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Ivory-billed Woodpecker


IUCN Conservation Status: Critically Endangered

Ivory-billed Woodpecker Photo

The largest of the woodpeckers north of Mexico and the third largest in the world, the Ivory-billed Woodpecker was a bird of old-growth forests of the Southeast. Destruction of its forest habitat caused severe population declines in the 1800s, and only a handful of birds remained into the 20th century. It was thought to have gone extinct in the middle of the twentieth century. The bird was rediscovered in the "Big Woods" region of eastern Arkansas in 2005, but has proven difficult to relocate since then. For a full account of this story, including conservation efforts, go here.


Typical Voice

Adult Description

  • Large woodpecker.
  • Red or red-and-black crest on head.
  • Black body.
  • Large white patches in wings.

Immature Description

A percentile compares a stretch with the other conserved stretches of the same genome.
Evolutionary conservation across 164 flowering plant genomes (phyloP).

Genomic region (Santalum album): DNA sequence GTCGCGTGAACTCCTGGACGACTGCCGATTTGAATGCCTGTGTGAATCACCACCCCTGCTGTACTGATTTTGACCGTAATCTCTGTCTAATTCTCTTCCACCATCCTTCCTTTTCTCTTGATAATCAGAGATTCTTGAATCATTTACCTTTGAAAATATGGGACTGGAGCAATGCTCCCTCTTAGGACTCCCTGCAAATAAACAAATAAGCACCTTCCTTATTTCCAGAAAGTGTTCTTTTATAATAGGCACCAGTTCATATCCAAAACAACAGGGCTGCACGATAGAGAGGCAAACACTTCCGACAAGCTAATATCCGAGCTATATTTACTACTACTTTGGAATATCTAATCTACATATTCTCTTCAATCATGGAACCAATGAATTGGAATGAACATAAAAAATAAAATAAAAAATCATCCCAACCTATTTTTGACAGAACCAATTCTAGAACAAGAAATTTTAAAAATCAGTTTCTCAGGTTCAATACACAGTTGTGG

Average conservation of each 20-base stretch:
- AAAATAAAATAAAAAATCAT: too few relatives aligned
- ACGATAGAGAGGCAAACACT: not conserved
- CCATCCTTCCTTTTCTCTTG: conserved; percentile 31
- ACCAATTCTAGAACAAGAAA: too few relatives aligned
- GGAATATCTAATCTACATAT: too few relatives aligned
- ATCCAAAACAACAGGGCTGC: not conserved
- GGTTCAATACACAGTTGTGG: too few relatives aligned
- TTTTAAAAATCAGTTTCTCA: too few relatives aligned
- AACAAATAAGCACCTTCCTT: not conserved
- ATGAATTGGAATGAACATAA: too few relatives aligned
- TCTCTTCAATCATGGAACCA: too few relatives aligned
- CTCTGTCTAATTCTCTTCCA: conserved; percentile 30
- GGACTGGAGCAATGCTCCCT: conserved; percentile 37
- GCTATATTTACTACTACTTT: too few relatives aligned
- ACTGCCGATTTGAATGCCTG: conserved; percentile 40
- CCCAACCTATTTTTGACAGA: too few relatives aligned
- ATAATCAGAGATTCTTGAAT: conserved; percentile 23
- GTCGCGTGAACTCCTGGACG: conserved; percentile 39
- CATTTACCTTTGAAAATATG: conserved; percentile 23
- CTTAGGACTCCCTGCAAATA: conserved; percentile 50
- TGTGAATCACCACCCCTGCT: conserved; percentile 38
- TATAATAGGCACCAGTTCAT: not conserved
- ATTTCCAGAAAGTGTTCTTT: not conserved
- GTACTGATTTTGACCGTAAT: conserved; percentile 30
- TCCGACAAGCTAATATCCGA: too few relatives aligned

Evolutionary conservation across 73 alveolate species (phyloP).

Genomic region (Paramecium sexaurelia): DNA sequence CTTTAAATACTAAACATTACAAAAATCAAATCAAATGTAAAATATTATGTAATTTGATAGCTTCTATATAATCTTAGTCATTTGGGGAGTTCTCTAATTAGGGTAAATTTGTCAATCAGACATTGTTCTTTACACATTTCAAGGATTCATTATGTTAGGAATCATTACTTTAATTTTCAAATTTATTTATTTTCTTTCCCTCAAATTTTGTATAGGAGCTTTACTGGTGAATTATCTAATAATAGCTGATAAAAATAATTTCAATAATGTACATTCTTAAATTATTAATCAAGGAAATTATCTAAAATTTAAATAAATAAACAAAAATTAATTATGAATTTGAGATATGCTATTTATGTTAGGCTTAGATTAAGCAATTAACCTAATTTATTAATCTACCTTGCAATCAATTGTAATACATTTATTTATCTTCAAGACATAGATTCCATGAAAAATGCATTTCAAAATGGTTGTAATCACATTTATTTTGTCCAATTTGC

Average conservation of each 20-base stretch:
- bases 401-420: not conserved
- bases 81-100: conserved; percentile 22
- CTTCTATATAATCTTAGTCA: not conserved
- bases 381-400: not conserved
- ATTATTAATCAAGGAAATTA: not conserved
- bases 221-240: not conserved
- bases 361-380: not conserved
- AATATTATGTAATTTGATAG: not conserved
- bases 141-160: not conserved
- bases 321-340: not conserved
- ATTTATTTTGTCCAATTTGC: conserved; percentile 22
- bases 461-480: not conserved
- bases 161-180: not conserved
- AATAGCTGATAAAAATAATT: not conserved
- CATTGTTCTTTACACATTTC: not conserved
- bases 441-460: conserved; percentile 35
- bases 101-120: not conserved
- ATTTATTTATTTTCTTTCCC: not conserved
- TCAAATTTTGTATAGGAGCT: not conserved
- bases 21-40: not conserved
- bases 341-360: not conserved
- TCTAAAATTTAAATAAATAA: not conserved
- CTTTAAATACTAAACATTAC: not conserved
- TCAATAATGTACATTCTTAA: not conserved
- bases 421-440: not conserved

Juvenile similar to adult, but has shorter crest, browner plumage, and brown eyes.

Range Map Help

Ivory-billed Woodpecker Range Map
View dynamic map of eBird sightings

Field MarksHelp

  • Adult male

    Ivory-billed Woodpecker

    Adult male
    • Colorized historical photograph
    • © Arthur A. Allen / CLO

Similar Species

  • Pileated Woodpecker is very similar, but has a smaller, dark or silvery bill (sometimes appearing white), a white neck line extending across the face to the top of the bill, a white throat, a white line above the eye, and red on top of the crest. A perched pileated lacks the large white back and shows only small white spots on the wings. In flight, the trailing edge of the wing is black in Pileated Woodpecker and white in Ivory-billed Woodpecker.



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